- CSS blocks rendering
Now, while this might instill a sense of “wat” in you, it’s all done for good (and smart) reasons, and it’s also be something that all front-end devs should be aware of.
CSS blocks page rendering because browsers want to render things as they get to them and in the correct order. Browsers won’t render pages until they know all the styles available, meaning they don’t have to go back and apply new styles to already-rendered elements, causing an expensive (and jarring) redraw.
The HTTP/1.1 spec makes the suggestions that browsers should use a maximum of two connections at a time to each domain:
Clients that use persistent connections SHOULD limit the number of simultaneous connections that they maintain to a given server. A single-user client SHOULD NOT maintain more than 2 connections with any server or proxy. A proxy SHOULD use up to 2*N connections to another server or proxy, where N is the number of simultaneously active users. These guidelines are intended to improve HTTP response times and avoid congestion.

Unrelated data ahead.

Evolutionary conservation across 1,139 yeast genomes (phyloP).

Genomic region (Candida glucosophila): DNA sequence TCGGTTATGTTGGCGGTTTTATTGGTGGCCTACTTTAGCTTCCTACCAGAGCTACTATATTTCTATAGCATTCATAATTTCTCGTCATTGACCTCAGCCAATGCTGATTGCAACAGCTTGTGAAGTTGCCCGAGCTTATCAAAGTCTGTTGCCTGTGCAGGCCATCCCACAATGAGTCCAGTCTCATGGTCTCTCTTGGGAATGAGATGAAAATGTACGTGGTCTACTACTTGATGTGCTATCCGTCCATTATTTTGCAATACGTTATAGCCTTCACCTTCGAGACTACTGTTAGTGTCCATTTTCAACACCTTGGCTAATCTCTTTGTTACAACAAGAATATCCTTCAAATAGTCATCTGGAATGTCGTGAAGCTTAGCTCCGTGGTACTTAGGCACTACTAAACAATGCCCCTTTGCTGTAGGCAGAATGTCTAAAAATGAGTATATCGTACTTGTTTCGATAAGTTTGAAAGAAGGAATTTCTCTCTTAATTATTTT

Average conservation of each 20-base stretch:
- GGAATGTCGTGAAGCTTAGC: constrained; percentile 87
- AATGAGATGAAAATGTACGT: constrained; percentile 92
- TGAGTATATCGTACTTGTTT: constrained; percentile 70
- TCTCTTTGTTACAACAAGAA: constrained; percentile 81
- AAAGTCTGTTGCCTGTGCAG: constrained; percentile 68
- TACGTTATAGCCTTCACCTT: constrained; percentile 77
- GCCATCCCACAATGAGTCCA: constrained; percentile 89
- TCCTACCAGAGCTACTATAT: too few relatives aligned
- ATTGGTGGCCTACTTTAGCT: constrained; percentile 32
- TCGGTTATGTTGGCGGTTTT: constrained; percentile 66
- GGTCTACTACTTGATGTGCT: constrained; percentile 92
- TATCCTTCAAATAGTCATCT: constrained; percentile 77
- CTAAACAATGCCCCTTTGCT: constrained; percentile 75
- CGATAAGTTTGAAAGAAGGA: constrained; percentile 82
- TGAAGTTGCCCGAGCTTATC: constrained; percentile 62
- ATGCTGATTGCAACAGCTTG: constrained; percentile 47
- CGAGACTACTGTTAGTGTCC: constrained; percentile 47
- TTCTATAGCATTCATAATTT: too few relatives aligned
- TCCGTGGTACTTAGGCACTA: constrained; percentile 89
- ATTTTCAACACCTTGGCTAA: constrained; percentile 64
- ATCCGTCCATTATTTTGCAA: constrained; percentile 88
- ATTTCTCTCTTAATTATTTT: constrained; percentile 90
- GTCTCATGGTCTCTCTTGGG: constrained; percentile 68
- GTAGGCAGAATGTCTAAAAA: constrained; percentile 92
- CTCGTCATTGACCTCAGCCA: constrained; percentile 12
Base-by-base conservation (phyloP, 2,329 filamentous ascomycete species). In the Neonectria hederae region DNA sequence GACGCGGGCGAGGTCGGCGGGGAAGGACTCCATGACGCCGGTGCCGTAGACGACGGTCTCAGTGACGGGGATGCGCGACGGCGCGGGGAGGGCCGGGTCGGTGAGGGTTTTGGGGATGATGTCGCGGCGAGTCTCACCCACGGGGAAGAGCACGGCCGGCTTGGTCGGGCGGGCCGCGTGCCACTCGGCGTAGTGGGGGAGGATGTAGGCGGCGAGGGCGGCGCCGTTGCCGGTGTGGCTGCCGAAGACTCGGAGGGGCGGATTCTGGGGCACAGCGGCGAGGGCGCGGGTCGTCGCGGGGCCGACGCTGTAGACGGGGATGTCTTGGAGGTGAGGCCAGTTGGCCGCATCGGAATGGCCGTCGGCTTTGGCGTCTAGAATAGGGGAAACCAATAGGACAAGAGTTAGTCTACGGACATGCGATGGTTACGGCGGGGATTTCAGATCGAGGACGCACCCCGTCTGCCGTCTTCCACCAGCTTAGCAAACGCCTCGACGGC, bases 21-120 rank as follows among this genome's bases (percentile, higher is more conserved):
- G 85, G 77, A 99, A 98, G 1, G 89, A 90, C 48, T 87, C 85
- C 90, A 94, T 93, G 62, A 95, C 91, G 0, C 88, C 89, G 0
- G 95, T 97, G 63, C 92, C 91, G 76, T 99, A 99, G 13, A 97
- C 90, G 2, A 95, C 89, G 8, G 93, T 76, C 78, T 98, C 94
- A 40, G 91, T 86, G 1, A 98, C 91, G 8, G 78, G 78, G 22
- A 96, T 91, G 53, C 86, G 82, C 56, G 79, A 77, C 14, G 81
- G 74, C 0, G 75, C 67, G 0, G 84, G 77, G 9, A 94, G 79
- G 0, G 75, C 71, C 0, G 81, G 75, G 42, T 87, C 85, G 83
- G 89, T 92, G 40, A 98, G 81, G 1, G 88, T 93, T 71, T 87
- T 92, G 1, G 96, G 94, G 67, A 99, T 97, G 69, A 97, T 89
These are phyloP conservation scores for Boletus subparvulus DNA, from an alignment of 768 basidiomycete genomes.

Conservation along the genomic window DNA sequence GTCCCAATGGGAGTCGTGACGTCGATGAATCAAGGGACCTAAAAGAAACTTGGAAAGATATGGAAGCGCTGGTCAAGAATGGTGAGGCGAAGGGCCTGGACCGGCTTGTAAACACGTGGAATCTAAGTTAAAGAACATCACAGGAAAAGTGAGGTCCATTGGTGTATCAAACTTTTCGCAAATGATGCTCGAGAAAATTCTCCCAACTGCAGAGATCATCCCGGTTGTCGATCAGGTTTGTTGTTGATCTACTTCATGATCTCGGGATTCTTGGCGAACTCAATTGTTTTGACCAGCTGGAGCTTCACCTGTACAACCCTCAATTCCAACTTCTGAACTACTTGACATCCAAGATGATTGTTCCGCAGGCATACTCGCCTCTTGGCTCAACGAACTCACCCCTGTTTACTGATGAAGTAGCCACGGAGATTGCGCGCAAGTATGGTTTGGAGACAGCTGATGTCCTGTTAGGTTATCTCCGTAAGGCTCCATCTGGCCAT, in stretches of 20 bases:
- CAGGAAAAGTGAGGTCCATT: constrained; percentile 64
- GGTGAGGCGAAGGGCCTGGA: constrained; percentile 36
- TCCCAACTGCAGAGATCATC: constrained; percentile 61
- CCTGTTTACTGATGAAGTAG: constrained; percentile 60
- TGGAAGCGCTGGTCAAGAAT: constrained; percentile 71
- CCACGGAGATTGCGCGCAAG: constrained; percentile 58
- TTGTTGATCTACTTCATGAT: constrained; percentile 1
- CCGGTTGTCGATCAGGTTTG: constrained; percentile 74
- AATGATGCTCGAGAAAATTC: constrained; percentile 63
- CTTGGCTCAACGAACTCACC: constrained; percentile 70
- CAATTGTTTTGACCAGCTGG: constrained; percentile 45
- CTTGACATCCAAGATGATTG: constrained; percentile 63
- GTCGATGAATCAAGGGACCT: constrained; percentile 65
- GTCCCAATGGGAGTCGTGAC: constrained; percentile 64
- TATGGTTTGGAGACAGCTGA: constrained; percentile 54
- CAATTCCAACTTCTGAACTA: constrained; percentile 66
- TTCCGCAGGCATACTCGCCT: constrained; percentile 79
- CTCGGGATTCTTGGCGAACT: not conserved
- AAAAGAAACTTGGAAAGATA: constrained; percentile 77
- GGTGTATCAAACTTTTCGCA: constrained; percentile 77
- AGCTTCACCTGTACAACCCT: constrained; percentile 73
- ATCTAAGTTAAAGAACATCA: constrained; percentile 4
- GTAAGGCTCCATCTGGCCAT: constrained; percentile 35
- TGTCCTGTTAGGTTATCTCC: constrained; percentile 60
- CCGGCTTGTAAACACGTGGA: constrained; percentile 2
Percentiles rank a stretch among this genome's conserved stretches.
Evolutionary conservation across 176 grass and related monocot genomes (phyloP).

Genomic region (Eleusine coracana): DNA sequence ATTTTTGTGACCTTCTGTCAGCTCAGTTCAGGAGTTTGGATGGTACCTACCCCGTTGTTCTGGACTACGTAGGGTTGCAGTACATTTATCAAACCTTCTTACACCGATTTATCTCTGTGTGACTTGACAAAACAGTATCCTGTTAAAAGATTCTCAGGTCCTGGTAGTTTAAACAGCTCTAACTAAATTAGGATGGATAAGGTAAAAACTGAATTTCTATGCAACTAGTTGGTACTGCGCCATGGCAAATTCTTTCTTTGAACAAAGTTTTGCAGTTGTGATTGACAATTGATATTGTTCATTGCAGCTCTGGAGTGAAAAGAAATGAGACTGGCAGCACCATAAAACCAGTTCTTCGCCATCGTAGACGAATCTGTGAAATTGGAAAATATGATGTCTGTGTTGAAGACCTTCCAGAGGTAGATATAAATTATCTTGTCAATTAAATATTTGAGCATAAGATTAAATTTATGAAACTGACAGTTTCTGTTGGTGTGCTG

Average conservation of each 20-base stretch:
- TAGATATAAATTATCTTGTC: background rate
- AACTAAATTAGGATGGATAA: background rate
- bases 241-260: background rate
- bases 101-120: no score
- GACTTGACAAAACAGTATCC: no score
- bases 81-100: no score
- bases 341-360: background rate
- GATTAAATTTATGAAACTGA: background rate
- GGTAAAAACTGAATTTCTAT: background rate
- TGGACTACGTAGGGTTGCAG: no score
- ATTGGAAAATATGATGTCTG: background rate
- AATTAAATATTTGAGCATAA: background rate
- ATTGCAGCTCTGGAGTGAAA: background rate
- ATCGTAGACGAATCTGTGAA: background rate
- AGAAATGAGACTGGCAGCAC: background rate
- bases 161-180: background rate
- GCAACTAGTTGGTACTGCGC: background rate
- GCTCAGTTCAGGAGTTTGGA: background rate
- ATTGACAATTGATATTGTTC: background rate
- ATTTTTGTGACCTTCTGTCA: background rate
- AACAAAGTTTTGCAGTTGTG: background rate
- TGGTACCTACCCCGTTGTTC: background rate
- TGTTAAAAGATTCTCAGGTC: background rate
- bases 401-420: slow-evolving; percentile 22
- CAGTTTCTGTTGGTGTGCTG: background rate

On the assumption that browsers download a max of two assets from one domain, we can crank up the amount of assets we can download at once by using a Content Delivery Network. If we’re downloading a stylesheet and an image at the same time from
http://www.coog.ie/, we can download a stylesheet and three images at the same time by using
http://static2.coog.ie/, with each serving two files, alternating between the two domains.
It does this for two reasons:
- The script being called could alter the DOM which means the browser will have to handle the changes before it can proceed with anything else.
- Typically, scripts need to be loaded, and executed, in a specific order.
Unfortunately, not all scripts can be moved to the end of the document. If a script uses
<head> is loaded after any CSS we have.
tl;dr -- Putting the knowledge to use
So, using the things we’ve learned, we now know that to improve performance on the front-end we should do the following:
- Place CSS at the top, in the
- Use a CDN to increase the number of parallel downloads